Scott Olson/Getty Images
Warren Buffett, chairman of Berkshire Hathaway, attends the Allen & Company Sun Valley Conference.
Last year, Warren Buffett wrote a much-cited and blogged-about op-ed for the New York Times arguing that rich people don't pay enough taxes. Fine, responded the anti-tax Republican crowd, suggesting that if Buffett was so hot to part with his money, he could always write the government a check.
A change to tax forms was proposed, allowing wealthy taxpayers to pay more, to reduce the national debt. And now Buffett is saying that he'll match, from his vast fortune, dollar-for-dollar whatever Republcian members of Congress voluntarily contribute.
The U.S. national debt currently stands at $15.2 trillion, about a trillion more than the entire yearly GDP of $14.5 trillion. Warren Buffett is worth about $50 billion. The average net worth in Congress was about $750,000. Rep. Michael McCaul of Texas, a Republican, is worth $294 million.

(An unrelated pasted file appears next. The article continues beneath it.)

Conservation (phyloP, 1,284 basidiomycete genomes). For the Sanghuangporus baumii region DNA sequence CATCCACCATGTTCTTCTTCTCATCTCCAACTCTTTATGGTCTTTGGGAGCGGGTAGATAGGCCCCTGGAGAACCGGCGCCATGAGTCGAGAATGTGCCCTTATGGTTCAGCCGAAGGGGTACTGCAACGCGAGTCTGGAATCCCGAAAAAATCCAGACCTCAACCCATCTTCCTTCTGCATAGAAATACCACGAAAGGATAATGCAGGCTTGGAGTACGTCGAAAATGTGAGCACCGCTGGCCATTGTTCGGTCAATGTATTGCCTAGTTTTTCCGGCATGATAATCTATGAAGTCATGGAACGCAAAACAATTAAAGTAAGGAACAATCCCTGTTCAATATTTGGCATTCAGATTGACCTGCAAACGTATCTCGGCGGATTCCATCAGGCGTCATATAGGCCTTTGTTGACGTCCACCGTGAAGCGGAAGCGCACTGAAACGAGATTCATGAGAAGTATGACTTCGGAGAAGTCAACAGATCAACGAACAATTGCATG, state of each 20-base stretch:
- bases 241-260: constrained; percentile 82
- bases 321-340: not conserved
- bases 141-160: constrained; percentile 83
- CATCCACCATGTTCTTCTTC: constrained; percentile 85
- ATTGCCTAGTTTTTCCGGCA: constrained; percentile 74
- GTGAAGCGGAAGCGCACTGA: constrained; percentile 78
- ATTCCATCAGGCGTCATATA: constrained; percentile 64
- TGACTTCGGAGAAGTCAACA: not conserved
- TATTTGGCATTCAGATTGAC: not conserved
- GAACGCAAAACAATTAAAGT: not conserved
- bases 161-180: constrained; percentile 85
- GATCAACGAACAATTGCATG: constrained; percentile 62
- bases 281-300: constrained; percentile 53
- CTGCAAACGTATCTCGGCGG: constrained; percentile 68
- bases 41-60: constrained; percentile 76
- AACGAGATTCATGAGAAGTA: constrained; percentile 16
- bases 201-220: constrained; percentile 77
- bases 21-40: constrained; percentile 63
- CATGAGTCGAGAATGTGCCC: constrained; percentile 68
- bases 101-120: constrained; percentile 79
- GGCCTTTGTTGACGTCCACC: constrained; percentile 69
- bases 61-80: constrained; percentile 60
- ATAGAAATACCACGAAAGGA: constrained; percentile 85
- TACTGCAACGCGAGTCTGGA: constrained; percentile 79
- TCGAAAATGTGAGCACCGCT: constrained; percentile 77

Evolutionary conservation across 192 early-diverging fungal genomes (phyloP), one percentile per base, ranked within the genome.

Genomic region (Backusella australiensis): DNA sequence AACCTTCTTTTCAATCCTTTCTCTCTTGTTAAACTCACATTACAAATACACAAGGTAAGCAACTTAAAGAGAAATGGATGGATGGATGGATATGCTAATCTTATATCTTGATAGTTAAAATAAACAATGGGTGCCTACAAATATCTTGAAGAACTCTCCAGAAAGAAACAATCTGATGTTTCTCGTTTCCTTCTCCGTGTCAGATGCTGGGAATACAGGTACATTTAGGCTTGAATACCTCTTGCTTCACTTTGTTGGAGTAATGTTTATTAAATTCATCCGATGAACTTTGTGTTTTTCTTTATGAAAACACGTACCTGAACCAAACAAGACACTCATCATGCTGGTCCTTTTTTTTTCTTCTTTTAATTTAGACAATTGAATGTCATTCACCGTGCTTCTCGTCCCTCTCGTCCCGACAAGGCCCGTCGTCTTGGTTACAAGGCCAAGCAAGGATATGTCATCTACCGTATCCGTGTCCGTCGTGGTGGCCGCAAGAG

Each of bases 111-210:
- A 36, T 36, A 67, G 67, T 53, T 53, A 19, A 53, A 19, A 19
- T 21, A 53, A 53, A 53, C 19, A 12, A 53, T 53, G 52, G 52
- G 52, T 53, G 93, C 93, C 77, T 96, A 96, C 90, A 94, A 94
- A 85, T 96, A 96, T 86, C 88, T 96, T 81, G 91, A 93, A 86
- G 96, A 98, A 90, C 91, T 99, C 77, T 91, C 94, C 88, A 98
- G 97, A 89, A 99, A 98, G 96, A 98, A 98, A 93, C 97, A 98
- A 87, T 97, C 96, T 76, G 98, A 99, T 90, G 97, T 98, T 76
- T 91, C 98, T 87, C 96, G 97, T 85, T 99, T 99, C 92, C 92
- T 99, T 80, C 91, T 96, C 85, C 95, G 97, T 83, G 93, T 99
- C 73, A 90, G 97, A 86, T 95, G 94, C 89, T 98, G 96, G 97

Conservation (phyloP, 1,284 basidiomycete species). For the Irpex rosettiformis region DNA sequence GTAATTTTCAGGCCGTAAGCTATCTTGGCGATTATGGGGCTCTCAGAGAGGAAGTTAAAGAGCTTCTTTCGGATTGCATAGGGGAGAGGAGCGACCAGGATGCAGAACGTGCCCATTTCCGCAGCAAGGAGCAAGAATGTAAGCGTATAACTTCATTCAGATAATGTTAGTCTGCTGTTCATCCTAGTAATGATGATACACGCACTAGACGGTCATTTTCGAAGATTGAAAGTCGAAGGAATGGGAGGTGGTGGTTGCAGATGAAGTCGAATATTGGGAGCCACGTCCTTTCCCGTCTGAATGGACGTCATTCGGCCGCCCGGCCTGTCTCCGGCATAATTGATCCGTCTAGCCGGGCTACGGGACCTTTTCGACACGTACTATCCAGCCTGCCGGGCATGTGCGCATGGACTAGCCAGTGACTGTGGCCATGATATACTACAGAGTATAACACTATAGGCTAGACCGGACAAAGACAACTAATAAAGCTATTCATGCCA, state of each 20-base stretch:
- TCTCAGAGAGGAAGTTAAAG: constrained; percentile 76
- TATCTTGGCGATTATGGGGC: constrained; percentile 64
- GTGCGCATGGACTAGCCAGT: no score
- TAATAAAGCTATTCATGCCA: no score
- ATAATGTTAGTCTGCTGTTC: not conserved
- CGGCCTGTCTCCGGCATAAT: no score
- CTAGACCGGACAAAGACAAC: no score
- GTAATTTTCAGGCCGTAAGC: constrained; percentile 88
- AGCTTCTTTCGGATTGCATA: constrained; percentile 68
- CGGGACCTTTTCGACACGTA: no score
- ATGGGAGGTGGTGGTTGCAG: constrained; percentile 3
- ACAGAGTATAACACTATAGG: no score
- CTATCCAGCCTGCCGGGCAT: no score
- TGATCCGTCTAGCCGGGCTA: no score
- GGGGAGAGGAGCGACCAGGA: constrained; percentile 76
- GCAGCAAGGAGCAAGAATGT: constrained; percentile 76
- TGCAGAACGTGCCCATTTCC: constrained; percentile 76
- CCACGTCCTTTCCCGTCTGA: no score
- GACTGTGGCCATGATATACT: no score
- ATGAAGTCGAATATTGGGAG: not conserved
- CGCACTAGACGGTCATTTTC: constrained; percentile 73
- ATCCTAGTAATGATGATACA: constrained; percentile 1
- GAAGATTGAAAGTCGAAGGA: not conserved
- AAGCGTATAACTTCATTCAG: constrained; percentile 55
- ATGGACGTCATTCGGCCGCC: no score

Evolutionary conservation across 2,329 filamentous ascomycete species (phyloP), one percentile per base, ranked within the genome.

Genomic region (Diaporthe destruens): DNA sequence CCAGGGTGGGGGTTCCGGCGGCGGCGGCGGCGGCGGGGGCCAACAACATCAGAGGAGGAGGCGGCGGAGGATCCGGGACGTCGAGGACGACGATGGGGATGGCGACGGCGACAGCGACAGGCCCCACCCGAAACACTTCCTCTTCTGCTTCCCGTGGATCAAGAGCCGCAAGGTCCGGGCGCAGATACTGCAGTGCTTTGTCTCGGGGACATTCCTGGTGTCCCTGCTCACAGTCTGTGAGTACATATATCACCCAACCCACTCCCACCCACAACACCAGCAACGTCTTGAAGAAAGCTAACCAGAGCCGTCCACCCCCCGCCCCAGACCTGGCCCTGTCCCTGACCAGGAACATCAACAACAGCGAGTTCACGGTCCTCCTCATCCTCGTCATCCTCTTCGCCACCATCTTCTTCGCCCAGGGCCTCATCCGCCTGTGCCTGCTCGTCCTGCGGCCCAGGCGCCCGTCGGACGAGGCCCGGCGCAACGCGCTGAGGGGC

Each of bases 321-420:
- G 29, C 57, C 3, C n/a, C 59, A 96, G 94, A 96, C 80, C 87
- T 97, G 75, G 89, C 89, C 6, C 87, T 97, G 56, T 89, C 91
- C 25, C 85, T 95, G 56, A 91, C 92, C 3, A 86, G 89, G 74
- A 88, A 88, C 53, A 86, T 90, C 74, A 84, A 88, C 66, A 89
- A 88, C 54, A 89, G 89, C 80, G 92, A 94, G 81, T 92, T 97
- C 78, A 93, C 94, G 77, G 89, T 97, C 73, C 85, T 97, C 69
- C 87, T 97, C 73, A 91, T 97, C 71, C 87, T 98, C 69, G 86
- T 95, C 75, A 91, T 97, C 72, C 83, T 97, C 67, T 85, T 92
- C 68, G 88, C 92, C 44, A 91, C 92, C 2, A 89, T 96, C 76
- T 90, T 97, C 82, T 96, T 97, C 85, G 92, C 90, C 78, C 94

It would therefore take 166 Republican members of Congress, with a net worth equal to McCaul's, donating their entire net worth to the IRS, to send Warren Buffett to the poor house. It's safe to assume that the GOP in Congress doesn't quite have these resources — even though there are 289 GOP members of Congress.
How, then, can the GOP Congress silence Buffett be driving him into impecuniousness? Well, clearly, they will need to get rid of anyone in their ranks who isn't Michael McCaul. That means no more Sean Duffys!
The quickest route would obviously be to make McCaul one of the lower rungs on the financial ladder. More extremely wealthy GOP Senators and Congress members!
This will silence Buffett at last.